- Shares of rare earth miners in Asia Pacific surged on Wednesday.
- The moves came after a Chinese official recently cautioned that products made from rare earth minerals should not be used against the country's development.
- The comment, reported by CCTV, is being taken as a veiled threat aimed at the U.S. and its technology companies that are dependent on the materials.
Shares of rare earth miners in Asia Pacific surged on Wednesday after Beijing made a veiled threat toward Washington regarding the materials.
In China, shares of JL Mag Rare-Earth skyrocketed around 10% while Innuovo Technology jumped 9.95%. Lynas in Australia — one of the few rare earth miners outside of China — saw its shares surge more than 15%.
The moves came after a Chinese official recently cautioned that products made from rare earth minerals should not be used against the country's development.
The comment, reported by CCTV, was taken as a thinly veiled threat aimed at the U.S. and its technology companies that are dependent on the materials. Chinese President Xi Jinping recently visited rare earth mining and processing facilities, adding to speculation that China could make the minerals more expensive or unavailable if the trade war continues to expand.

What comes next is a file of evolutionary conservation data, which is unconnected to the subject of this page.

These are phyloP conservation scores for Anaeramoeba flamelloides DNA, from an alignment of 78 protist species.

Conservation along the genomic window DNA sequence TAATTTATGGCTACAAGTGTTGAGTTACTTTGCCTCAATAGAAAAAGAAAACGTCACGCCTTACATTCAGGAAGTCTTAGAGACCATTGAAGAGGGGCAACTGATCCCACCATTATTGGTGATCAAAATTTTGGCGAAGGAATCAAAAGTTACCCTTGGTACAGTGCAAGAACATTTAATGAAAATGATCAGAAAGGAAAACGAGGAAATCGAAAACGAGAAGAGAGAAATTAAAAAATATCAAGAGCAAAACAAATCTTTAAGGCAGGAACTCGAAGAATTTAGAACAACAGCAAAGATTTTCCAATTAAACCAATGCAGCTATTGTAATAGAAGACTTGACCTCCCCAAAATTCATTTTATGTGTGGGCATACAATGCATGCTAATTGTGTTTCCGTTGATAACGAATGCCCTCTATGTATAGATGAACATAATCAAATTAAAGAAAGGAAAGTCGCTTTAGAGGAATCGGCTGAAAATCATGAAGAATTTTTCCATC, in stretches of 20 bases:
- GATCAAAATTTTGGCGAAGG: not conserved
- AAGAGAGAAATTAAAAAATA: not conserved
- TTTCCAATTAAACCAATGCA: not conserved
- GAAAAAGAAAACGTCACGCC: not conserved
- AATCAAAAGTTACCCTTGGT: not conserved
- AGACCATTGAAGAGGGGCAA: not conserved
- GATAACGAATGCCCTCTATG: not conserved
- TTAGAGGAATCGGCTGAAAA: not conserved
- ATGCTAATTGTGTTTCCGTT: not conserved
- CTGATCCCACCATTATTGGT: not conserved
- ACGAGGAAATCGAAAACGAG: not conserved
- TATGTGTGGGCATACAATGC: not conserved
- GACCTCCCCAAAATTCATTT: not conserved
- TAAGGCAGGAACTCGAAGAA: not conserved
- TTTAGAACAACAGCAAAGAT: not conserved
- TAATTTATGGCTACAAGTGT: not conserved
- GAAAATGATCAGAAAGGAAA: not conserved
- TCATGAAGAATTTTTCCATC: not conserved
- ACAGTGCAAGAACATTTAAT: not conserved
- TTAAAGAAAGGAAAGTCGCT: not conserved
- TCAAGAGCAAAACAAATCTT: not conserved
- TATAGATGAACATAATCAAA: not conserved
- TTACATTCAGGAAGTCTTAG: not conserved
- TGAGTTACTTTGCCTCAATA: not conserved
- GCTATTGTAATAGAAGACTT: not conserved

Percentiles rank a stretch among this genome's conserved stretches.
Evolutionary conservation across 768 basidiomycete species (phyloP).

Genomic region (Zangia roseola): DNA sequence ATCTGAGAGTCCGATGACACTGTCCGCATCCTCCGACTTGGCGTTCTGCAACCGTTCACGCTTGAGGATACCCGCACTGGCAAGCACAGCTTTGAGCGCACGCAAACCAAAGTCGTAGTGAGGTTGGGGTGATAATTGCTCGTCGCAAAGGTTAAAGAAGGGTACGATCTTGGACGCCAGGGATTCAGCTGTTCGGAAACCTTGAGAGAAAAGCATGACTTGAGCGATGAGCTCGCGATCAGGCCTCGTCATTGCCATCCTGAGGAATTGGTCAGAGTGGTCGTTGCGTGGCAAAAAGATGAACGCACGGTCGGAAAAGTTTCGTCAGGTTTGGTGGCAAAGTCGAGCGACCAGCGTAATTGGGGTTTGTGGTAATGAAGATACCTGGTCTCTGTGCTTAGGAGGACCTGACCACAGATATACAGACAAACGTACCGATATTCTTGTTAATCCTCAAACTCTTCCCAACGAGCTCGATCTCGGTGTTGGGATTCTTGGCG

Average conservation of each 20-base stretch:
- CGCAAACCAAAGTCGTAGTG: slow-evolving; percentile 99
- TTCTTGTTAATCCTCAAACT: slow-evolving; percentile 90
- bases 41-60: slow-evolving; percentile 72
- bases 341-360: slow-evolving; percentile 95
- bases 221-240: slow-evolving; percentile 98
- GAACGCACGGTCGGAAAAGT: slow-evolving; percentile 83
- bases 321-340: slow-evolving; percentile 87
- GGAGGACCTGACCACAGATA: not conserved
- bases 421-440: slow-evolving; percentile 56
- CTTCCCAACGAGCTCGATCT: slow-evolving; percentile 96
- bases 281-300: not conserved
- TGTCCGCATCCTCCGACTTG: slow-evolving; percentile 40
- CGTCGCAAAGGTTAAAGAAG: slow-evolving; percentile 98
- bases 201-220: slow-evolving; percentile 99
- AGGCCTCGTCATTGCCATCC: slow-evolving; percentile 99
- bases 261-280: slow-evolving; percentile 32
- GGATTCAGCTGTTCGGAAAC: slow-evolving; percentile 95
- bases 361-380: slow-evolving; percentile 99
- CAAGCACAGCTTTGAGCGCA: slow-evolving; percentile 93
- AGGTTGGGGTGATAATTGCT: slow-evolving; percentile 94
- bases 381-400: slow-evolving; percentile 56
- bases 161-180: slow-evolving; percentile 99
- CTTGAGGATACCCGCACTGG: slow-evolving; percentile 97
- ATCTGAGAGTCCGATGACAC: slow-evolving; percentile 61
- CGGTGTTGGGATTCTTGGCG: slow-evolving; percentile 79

At present, China is the world's largest producer of rare earths, a critical component in the manufacturing of products ranging from smartphones to electric vehicles.
'We've been here before'
One analyst said such instances of China using economics and supply chains to exert pressure on the political front were not new.
"We've been here before," Fraser Howie, an independent analyst, told CNBC's "Street Signs" on Wednesday, citing past altercations between China and countries such as Japan and Norway.
In 2010, China banned the export of rare earth minerals to Japan after Tokyo detained a Chinese fishing trawler captain.
Meanwhile, Norway saw its exports of salmon to China plummet after Beijing placed curbs on them — a move widely seen to be in retaliation to a Norwegian committee's decision in 2010 to award the Nobel Peace Prize to a Chinese dissident.
"What it tells you is that you do not want China having a critical role in your supply chain," Howie said. "Don't become too dependent on China."
On the subject of rare earths, the analyst said the minerals are "actually found in many places."
"China has the largest mining capacity, largely because for environmental issues the States has pulled back from mining rare earths," he said.
Another analyst said the issue surrounding the supply of rare earths is "clearly" a part of the ongoing battle for technological supremacy between Washington and Beijing.
"Technology is where this battle is going to be fought out, even if we do get a trade deal on bilateral goods," Alastair Newton, director at Alavan Business Advisory, told CNBC's "Squawk Box" on Wednesday.
— CNBC's Patti Domm contributed to this report.